Surely it's at least plausible that one could fully see and agree such practices are bad without knowing that specific disparaging term for them? I guess arguably, any sysadmin who doesn't spend time on the kind of forums where people are continually criticising cargo-cult practices as such, isn't keeping their knowledge current ;-) – Steve Jessop May 23 '14 at 10:55
Like most of humanity, I love terse brash assertions with lots of approval, but a cite or reasoning would earn my superego's +1. – Aaron Hall May 23 '14 at 20:22
Explain the cargo-cult administration, as well as the above, if you don't mind. Maybe in a follow-on edit? I'm still withholding my +1... :P – Aaron Hall May 26 '14 at 2:56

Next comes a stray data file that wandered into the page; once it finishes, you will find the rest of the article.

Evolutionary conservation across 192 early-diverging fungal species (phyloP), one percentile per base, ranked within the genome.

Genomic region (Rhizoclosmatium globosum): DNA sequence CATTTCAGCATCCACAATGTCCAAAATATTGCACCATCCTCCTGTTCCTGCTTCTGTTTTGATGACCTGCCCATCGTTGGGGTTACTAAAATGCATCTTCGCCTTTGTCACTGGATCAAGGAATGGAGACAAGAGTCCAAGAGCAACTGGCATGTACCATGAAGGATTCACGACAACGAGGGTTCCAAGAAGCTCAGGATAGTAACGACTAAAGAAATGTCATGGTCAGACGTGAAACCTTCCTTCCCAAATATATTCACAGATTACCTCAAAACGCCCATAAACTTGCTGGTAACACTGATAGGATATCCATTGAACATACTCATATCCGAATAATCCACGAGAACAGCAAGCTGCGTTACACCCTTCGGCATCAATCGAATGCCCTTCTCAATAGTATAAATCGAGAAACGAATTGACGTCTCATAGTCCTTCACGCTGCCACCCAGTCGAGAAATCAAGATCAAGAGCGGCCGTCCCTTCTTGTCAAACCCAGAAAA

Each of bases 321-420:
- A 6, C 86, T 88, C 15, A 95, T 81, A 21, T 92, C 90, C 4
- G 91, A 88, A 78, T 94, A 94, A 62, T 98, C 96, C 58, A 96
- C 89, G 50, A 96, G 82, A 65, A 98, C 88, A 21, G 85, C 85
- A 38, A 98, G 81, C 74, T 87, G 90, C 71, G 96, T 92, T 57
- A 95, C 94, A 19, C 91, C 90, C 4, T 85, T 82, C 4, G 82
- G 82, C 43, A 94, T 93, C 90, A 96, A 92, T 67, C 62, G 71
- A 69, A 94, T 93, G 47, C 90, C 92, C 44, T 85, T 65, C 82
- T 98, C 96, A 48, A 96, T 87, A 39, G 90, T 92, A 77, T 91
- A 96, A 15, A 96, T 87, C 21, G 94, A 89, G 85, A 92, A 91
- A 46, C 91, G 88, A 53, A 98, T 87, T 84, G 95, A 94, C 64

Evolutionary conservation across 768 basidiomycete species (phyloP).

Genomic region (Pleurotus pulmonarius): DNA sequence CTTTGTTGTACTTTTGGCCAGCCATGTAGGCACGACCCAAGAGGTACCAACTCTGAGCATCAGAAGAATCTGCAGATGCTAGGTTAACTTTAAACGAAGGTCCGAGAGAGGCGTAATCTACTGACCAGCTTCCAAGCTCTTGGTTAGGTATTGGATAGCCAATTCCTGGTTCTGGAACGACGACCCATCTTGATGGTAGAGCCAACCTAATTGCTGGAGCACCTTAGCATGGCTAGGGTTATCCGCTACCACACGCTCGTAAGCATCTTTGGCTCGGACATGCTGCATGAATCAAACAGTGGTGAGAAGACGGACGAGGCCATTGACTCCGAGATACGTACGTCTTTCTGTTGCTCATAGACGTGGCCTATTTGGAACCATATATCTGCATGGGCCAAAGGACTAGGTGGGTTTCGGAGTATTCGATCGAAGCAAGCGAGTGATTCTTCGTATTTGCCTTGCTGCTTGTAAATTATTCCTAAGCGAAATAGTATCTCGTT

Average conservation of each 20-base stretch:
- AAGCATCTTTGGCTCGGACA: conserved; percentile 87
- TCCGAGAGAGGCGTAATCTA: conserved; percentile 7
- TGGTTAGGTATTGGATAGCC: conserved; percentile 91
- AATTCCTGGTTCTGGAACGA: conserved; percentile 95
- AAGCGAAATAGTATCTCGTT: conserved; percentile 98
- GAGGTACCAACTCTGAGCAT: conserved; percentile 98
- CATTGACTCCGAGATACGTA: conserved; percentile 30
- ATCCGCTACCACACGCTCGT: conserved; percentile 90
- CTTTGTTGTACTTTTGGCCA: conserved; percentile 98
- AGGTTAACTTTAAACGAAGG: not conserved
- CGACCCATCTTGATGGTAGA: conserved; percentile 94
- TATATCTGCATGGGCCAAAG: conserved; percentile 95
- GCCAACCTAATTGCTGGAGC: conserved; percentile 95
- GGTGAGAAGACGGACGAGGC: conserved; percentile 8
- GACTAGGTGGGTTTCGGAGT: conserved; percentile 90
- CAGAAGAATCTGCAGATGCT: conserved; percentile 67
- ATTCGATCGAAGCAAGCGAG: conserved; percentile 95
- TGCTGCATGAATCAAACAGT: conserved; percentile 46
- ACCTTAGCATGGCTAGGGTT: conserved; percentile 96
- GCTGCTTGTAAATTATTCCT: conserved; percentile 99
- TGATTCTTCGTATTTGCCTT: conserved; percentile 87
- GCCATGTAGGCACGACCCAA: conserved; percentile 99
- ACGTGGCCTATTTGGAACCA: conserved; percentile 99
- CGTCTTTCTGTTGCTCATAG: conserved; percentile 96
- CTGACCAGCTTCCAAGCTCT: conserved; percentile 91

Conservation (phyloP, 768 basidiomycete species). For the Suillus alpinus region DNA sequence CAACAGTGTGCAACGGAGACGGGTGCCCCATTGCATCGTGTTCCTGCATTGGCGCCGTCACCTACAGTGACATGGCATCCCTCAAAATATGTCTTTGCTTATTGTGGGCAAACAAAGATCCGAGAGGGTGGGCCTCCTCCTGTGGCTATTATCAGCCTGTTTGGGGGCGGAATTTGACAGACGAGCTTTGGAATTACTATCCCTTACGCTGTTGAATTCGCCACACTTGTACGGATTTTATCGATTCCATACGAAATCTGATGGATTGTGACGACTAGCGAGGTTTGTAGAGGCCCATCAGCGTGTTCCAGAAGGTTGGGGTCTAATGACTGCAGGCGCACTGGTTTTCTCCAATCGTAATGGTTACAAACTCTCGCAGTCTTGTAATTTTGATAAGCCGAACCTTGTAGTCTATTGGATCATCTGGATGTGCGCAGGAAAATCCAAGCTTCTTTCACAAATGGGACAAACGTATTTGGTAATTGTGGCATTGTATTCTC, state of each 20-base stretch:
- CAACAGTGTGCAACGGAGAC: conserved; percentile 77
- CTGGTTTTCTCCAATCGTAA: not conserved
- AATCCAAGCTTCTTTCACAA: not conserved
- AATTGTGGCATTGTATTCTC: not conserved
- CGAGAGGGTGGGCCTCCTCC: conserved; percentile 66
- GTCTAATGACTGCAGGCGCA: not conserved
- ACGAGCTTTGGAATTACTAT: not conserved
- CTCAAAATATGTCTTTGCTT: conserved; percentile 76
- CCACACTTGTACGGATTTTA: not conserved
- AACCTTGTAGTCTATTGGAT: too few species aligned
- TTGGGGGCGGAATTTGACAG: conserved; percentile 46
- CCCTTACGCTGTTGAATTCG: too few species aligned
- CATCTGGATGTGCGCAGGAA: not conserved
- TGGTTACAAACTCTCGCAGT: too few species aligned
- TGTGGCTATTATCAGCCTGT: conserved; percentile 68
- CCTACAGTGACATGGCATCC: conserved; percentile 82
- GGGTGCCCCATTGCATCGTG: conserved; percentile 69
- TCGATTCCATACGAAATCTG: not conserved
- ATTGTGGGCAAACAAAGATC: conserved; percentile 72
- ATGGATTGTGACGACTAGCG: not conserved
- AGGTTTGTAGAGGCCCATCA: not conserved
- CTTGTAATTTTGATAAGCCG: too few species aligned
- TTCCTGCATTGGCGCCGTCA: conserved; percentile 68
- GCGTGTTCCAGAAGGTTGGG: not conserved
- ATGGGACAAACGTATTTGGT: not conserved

Yes, clearing cache will free RAM, but it causes the kernel to look for files on the disk rather than in the cache which can cause performance issues.

Normally the kernel will clear the cache when the available RAM is depleted. It frequently writes dirtied content to disk using pdflush.

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+1 for explaining why it's a bad idea. – Ogre Psalm33 May 20 '14 at 17:00

The reason to drop caches like this is for benchmarking disk performance, and is the only reason it exists.

When running an I/O-intensive benchmark, you want to be sure that the various settings you try are all actually doing disk I/O, so Linux allows you to drop caches rather than do a full reboot.

To quote from the documentation:

This file is not a means to control the growth of the various kernel caches (inodes, dentries, pagecache, etc...) These objects are automatically reclaimed by the kernel when memory is needed elsewhere on the system.